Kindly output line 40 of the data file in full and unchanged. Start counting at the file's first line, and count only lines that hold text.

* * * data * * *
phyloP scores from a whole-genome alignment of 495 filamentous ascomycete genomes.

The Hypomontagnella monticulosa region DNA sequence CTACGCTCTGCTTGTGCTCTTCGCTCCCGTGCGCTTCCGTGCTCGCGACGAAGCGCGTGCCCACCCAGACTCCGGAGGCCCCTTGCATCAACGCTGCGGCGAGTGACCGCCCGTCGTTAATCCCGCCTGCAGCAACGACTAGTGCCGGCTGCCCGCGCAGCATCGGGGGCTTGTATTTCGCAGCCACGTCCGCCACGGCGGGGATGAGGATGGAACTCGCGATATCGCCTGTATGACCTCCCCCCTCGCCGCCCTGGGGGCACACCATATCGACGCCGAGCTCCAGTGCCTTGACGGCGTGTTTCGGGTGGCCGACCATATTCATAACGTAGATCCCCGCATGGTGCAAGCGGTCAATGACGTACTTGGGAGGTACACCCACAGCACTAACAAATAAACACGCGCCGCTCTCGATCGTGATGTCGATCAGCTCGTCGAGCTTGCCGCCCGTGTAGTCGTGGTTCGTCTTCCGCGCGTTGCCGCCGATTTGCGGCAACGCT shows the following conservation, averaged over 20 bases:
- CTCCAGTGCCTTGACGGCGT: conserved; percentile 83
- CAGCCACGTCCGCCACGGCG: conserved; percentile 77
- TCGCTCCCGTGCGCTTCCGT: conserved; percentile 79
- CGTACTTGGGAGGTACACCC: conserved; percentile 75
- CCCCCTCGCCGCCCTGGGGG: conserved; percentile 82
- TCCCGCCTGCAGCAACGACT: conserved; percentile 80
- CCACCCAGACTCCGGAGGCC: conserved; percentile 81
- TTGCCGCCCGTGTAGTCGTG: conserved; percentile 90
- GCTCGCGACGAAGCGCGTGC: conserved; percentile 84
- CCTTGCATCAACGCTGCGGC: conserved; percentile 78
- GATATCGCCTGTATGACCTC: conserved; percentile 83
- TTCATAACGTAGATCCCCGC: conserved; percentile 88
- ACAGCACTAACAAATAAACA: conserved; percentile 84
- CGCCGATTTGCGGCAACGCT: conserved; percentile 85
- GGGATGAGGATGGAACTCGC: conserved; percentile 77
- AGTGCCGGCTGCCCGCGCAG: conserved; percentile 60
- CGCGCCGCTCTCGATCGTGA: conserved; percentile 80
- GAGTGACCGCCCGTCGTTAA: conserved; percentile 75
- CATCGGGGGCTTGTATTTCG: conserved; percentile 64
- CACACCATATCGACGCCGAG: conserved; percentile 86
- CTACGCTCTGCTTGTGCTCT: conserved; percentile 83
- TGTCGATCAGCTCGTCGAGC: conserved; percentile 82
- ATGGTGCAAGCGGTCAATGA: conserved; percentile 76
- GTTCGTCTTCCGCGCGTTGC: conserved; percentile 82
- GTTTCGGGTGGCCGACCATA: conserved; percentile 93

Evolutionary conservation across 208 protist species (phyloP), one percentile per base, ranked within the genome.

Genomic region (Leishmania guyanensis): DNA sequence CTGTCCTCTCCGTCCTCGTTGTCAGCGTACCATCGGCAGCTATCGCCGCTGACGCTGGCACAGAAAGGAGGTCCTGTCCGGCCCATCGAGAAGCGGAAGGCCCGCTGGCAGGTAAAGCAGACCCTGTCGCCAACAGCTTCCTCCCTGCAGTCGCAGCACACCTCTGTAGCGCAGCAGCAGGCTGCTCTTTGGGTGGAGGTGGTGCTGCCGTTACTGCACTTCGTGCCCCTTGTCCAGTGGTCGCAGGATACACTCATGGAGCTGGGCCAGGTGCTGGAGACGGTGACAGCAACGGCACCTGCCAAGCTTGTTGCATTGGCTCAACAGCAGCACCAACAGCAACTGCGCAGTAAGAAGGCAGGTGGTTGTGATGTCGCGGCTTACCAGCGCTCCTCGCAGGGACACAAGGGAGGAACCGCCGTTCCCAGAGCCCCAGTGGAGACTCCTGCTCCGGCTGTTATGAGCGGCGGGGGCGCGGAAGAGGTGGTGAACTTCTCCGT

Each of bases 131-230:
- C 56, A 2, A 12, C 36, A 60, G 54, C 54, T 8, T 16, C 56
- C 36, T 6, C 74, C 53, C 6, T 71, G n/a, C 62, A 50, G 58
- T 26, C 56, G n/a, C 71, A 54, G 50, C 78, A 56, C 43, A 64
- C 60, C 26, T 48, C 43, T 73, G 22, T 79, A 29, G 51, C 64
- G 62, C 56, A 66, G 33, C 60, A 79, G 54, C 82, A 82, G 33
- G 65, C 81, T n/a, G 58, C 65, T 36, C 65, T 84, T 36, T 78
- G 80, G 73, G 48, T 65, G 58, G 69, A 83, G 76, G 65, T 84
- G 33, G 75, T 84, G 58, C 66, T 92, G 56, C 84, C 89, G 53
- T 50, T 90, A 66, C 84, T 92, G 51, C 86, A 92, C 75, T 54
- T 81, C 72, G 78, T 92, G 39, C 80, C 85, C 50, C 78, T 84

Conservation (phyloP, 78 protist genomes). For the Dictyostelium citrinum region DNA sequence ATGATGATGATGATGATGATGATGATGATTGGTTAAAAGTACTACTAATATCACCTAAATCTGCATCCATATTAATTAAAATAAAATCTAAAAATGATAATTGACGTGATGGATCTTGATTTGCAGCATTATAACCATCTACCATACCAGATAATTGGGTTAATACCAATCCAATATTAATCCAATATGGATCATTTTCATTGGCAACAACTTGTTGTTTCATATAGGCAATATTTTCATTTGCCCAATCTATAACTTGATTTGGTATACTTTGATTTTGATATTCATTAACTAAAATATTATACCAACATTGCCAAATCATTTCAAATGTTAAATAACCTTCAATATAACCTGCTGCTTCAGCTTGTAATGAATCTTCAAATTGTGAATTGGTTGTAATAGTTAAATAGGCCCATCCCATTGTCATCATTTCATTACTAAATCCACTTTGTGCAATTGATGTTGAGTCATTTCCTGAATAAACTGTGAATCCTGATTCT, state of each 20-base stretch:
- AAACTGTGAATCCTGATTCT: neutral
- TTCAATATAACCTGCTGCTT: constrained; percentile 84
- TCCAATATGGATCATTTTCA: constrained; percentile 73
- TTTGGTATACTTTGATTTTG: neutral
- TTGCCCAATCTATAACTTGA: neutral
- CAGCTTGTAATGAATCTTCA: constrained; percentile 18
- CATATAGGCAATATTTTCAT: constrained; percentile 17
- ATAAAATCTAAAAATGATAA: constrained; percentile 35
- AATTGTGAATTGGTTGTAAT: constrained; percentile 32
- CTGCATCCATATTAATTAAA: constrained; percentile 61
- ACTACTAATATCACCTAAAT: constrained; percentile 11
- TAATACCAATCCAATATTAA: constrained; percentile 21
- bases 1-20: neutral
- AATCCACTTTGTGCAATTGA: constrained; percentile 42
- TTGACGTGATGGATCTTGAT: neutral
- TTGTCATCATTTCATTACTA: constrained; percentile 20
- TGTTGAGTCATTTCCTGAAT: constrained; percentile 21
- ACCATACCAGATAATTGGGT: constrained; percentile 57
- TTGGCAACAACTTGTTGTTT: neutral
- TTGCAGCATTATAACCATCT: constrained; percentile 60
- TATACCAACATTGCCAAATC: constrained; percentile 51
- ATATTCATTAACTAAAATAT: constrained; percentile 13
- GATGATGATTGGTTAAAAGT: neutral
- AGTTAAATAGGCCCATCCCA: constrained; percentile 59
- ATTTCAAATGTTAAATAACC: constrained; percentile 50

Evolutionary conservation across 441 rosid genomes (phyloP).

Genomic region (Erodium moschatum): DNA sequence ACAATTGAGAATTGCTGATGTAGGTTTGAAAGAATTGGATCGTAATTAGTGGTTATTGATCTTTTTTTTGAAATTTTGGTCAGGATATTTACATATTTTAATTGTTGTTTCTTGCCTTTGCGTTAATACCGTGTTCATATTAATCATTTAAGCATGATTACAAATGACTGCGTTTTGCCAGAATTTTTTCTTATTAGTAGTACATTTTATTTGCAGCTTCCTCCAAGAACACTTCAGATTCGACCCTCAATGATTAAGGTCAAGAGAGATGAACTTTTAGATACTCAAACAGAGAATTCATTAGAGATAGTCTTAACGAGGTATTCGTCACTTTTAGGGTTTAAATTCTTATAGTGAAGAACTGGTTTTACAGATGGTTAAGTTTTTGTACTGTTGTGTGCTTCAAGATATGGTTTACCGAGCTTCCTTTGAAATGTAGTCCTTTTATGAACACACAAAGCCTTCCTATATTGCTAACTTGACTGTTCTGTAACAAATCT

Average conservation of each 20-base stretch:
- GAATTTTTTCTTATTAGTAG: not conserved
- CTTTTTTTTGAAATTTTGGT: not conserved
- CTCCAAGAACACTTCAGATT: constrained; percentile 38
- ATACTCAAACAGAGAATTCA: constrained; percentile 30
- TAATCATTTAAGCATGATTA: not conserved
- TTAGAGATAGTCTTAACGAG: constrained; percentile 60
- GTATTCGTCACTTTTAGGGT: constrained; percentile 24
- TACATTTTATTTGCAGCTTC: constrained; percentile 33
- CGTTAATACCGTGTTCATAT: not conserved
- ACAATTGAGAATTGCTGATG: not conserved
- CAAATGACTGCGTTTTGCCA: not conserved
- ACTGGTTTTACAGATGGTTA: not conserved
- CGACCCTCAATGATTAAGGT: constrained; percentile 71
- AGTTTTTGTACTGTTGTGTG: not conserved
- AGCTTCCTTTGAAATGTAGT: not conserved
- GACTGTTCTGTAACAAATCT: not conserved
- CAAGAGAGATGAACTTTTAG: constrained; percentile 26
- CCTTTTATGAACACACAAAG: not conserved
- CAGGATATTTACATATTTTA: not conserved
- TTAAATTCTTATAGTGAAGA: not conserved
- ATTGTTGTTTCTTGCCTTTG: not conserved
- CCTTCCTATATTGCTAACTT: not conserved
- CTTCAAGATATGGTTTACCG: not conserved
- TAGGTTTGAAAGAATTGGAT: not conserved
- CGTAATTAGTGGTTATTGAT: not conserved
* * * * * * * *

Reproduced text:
- T 81, C 72, G 78, T 92, G 39, C 80, C 85, C 50, C 78, T 84